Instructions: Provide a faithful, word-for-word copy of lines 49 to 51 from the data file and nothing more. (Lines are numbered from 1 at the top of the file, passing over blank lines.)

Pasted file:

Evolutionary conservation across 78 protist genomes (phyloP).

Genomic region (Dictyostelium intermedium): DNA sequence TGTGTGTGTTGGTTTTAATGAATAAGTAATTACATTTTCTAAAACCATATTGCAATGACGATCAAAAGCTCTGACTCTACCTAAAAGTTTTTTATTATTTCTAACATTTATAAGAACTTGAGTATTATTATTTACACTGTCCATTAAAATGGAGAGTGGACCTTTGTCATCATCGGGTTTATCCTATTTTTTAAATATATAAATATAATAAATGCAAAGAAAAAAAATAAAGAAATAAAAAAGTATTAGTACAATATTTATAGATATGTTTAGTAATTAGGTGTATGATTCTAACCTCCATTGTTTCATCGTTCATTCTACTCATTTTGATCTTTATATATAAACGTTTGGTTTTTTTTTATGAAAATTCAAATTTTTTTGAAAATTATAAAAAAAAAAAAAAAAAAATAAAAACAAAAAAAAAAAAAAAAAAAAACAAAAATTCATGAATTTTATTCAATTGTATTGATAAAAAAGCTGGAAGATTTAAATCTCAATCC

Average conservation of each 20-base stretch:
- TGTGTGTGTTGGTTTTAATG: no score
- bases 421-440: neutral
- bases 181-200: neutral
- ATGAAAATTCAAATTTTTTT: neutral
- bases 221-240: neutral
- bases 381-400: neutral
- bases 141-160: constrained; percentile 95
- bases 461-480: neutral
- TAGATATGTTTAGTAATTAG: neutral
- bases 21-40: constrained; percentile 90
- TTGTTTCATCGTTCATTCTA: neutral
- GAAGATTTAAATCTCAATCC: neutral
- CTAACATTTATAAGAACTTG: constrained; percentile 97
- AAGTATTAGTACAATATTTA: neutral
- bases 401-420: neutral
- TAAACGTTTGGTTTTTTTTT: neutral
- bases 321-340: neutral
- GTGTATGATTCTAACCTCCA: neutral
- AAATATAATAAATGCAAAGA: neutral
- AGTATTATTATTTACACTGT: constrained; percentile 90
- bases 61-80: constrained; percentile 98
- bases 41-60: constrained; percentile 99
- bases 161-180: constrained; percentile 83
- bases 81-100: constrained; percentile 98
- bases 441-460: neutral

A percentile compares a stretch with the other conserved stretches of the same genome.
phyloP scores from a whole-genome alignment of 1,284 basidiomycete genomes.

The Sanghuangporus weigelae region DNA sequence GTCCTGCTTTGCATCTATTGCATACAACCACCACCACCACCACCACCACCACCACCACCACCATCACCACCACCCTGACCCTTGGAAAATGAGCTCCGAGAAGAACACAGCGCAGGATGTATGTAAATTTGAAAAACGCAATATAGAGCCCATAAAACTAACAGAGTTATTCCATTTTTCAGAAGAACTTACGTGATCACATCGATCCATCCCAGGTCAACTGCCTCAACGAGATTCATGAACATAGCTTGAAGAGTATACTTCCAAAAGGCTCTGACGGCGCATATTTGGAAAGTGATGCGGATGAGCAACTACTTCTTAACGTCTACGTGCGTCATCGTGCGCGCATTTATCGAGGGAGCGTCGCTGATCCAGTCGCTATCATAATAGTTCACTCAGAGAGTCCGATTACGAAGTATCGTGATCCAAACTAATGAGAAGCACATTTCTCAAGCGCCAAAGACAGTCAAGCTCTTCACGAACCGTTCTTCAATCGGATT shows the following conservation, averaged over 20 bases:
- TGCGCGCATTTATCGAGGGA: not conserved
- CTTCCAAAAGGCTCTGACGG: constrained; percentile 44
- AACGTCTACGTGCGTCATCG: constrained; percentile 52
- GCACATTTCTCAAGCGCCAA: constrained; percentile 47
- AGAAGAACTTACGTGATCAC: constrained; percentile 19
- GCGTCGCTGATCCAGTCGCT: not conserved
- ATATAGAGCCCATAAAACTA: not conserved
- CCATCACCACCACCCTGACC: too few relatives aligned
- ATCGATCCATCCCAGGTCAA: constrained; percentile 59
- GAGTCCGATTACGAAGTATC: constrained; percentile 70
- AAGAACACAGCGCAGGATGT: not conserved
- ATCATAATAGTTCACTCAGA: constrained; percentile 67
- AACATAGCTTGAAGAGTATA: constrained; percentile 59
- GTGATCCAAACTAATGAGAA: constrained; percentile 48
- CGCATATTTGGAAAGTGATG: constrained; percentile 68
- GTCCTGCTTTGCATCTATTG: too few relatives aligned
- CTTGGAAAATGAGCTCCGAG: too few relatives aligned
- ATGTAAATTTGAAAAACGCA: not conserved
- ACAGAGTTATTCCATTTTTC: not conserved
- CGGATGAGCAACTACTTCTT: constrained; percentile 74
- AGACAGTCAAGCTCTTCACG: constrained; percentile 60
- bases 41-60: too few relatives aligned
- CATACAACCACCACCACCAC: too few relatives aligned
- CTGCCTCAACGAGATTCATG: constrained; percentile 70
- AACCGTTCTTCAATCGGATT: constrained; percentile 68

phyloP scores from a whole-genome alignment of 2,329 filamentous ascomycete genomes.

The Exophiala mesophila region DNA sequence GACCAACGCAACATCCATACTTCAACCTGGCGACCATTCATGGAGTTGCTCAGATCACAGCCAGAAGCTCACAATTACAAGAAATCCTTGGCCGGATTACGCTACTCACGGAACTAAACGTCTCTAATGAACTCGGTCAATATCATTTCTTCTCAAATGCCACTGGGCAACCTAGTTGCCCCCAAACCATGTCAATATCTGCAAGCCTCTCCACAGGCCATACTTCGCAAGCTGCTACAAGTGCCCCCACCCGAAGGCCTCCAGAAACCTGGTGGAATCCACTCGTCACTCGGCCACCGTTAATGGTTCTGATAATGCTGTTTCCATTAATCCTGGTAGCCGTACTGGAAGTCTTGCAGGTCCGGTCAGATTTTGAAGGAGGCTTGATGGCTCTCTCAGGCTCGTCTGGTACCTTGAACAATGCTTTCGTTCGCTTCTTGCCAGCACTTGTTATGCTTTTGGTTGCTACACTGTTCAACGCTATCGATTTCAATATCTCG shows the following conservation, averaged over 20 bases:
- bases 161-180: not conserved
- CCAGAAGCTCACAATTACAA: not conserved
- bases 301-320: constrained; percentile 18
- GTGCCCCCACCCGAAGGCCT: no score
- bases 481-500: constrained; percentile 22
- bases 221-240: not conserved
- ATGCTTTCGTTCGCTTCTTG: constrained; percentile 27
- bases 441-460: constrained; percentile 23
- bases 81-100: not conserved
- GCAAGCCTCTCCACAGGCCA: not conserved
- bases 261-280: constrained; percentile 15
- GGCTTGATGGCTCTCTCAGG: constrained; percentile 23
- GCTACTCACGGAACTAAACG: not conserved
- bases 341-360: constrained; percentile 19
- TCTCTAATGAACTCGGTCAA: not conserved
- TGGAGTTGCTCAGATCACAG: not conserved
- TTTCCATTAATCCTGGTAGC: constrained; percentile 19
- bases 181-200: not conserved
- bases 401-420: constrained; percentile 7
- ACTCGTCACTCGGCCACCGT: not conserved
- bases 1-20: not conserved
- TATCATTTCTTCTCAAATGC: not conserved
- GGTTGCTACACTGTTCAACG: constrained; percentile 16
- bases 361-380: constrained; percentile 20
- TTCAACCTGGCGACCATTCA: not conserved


- ATGTAAATTTGAAAAACGCA: not conserved
- ACAGAGTTATTCCATTTTTC: not conserved
- CGGATGAGCAACTACTTCTT: constrained; percentile 74